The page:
I have 4 averages from 4 samples and I want to test if the means are significantly different. When I look at the QQ plots and the shapiro wilk test (all have very low p values) the data is not normal so I was thinking of using the WIlcoxon signed rank test but that seems to be for "matched pair samples". My data is not paired. They are 4 independent samples.

What tests can I use to test if the means are significantly different from each other?

Thank you.

  • 1
    $\begingroup$ What do your data consist of (are these counts, measurements of some quantity, times, proportions, exchange rates, angles, Likert scores, category labels recorded as integers, ...)? $\endgroup$
    – Glen_b
    Mar 30, 2015 at 0:29

2 Answers 2


If you are willing to assume that - under the alternative hypothesis - the four population distributions may differ only by a shift in location (e.g. they have the same variance), then the "standard" distribution-free test to compare means would be the famous Kruskal-Wallis test. It generalizes the Wilcoxon rank sum test to more than two groups.

For not too small groups (and if above mentioned equal variance assumption seems plausible), it usually yields the same test decision as the classic F-test, even if the samples do not look very normal.

If the shift in location alternative is not plausible however (and again the groups are not too small), one of the least problematic ways to compare four means would be by using F-test with Welch correction for unequal variances.

  • $\begingroup$ Michael -- To make the assumption of same variance do i just compare the variance and standard deviation of the 4 groups to decide if I can use the Kruskal Wallis test? And if the variances are NOT equal your last paragragh mentions using an F-test with Welch correction. Do you know what formula that is in R? THank you. $\endgroup$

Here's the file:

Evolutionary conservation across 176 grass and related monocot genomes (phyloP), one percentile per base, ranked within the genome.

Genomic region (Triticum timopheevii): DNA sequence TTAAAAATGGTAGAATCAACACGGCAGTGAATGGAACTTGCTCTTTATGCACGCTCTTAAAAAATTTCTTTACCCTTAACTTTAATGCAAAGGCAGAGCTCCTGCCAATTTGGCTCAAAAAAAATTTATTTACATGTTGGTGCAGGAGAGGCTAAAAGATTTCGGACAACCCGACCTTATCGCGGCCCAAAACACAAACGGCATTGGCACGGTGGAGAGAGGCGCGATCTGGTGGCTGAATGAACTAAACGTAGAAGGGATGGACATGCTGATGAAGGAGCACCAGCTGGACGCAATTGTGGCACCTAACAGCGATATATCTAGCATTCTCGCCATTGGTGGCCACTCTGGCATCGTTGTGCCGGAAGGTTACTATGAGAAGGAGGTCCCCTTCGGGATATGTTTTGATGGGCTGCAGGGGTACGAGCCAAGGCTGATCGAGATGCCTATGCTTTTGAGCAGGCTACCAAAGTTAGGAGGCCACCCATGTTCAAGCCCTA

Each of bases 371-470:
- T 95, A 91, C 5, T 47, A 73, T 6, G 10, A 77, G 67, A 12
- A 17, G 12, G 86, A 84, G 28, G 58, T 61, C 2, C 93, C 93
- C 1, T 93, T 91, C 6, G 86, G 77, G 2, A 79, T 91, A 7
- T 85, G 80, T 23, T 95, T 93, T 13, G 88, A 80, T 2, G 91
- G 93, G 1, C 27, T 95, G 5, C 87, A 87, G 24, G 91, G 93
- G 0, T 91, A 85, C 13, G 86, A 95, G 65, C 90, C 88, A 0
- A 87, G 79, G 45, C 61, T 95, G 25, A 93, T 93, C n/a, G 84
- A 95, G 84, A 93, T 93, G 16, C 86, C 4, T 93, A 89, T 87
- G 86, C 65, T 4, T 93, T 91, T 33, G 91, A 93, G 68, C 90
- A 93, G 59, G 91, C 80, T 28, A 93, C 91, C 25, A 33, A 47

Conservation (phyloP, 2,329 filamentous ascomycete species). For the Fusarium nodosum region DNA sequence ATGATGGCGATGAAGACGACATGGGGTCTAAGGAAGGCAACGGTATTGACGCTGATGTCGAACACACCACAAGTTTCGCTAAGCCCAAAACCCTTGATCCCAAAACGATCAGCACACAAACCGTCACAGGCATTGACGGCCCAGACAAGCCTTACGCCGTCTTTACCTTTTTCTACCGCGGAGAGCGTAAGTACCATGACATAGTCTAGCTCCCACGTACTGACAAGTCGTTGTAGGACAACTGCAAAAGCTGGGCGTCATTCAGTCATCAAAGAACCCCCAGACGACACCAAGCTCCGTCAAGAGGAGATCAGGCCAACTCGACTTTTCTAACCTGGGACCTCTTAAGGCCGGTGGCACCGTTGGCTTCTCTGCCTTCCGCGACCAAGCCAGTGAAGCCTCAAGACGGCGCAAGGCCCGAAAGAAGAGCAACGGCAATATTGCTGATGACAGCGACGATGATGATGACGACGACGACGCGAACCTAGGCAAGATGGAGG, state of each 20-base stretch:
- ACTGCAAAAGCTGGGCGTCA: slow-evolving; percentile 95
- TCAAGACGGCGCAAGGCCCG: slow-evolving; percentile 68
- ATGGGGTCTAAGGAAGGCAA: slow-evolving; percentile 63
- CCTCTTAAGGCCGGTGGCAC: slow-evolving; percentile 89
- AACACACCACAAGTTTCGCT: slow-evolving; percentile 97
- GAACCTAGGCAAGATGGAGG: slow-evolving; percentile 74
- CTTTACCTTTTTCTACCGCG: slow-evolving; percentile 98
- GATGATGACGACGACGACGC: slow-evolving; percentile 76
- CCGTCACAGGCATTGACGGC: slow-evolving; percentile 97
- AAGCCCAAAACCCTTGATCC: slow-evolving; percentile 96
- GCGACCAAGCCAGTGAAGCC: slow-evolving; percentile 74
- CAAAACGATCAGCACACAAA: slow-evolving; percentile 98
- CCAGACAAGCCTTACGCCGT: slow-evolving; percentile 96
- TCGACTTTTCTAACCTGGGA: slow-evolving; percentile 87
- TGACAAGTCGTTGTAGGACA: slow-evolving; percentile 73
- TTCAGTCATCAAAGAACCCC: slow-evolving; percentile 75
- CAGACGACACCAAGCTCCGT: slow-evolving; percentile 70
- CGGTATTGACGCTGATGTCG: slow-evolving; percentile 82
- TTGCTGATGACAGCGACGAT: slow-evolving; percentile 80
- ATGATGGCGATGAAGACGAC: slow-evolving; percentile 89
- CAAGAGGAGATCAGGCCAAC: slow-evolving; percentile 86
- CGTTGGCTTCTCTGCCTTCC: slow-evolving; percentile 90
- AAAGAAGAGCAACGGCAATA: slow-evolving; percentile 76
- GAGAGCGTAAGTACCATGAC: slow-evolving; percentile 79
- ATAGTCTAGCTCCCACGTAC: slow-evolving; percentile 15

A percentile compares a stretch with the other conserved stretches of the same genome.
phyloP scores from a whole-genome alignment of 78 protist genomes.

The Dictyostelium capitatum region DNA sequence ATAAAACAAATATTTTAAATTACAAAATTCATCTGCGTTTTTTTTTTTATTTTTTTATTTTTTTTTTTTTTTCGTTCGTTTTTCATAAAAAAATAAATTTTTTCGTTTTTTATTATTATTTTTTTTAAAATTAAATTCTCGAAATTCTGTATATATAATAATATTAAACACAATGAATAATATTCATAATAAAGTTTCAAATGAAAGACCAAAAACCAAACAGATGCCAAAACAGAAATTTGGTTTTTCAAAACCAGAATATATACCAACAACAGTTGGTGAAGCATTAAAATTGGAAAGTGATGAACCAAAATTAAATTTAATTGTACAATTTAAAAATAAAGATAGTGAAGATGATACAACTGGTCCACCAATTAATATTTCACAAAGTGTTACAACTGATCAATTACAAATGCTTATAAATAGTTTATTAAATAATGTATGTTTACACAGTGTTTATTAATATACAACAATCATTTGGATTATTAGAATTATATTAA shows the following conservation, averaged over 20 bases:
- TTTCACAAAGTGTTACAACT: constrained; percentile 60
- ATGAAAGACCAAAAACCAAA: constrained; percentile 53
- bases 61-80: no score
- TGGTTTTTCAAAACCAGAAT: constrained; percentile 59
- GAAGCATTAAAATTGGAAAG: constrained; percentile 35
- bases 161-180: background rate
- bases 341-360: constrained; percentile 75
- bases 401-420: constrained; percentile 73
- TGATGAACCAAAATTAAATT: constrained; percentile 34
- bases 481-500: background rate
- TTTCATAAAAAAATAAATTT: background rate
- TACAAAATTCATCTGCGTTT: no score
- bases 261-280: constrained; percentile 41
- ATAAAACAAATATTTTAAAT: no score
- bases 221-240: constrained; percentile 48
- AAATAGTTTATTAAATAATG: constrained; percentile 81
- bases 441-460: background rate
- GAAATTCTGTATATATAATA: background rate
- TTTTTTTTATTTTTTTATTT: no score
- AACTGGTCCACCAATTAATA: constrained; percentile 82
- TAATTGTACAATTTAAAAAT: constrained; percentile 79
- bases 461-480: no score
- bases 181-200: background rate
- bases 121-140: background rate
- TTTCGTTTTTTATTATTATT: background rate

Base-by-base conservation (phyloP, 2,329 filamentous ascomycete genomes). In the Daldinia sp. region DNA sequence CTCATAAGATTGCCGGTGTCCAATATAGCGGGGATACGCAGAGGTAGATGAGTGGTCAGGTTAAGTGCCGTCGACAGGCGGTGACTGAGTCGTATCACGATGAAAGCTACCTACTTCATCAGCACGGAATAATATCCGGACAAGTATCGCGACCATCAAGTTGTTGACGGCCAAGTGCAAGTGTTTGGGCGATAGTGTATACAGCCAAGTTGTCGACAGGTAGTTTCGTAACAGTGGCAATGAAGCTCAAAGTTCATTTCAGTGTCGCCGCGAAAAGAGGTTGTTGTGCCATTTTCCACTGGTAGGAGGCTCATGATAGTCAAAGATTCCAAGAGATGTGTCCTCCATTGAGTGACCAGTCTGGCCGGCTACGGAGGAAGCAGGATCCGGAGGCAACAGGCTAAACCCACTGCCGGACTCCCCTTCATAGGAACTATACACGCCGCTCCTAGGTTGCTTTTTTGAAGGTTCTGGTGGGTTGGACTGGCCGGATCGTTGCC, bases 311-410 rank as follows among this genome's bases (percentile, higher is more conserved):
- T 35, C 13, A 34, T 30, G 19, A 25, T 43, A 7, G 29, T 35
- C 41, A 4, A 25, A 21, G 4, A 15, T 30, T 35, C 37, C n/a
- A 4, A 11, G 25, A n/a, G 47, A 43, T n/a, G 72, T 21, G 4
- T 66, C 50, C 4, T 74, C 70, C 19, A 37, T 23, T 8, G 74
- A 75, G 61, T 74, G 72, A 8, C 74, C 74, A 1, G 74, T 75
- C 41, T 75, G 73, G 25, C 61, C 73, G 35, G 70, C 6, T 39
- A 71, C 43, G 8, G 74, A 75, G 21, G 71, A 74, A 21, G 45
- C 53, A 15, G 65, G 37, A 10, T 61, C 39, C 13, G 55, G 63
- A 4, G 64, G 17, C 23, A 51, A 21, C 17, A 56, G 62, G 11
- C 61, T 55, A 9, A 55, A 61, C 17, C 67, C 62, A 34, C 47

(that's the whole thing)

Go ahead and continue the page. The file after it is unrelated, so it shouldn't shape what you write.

– joesyc
    Mar 29, 2015 at 20:38
  • $\begingroup$ Michael - wouldn't the Mann-Whitney-Wilcoxon Test work. In R the notes on the function state: if both x and y are given and paired is FALSE, a Wilcoxon rank sum test (equivalent to the Mann-Whitney test: see the Note) is carried out. In this case, the null hypothesis is that the distributions of x and y differ by a location shift of mu and the alternative is that they differ by some other location shift......so wouldn' tthis be what I want:: wilcox.test(A ~ B,mu=0) $\endgroup$
    – joesyc
    Mar 29, 2015 at 20:53
  • $\begingroup$ MIchael - when I run wilcox.test(A, B,mu=0) and kruskal.test(list(A, B)) I get the pretty much the same p-value out to 2 or 3 decimals so these 2 test must be doing the same thing. kruskal.test is the test you referred to and wilcox.test is the man-whitley wicoxon sum rank test where A and B are 2 of the 4 sample. But you are saying this only works I the variance of the samples I compare are the same? $\endgroup$
    – joesyc
    Mar 29, 2015 at 21:09
  • $\begingroup$ The Wilcoxon rank sum test is the two group special case of Kruskal-Wallis. It can, in addition, do one-sided comparisons. $\endgroup$
    – Michael M
    Mar 30, 2015 at 6:08
  • $\begingroup$ Unequal variance F tests are available in R using 'oneway.test'. $\endgroup$
    – Michael M
    Mar 30, 2015 at 6:10

One possibility if you can assume identical distributions when the null is true* would be to use a permutation test with the difference in means as the test statistic.

*(not necessarily restricted to a shift alternative, though it's the one that would be the most readily interpretable)

However, with four groups (and six pairwise comparisons), you might be better starting with some overall test for a difference ($H_0$ all population means equal against an omnibus alternative ... at least one population mean differs from at least one other) and then perform some kind of multiple comparisons procedure.

You could do a permutation test for that case too, but depending on the characteristics of the distribution your data comes from you may be better off with a Kruskal Wallis test (essentially a permutation-test for ANOVA-on-the-ranks).


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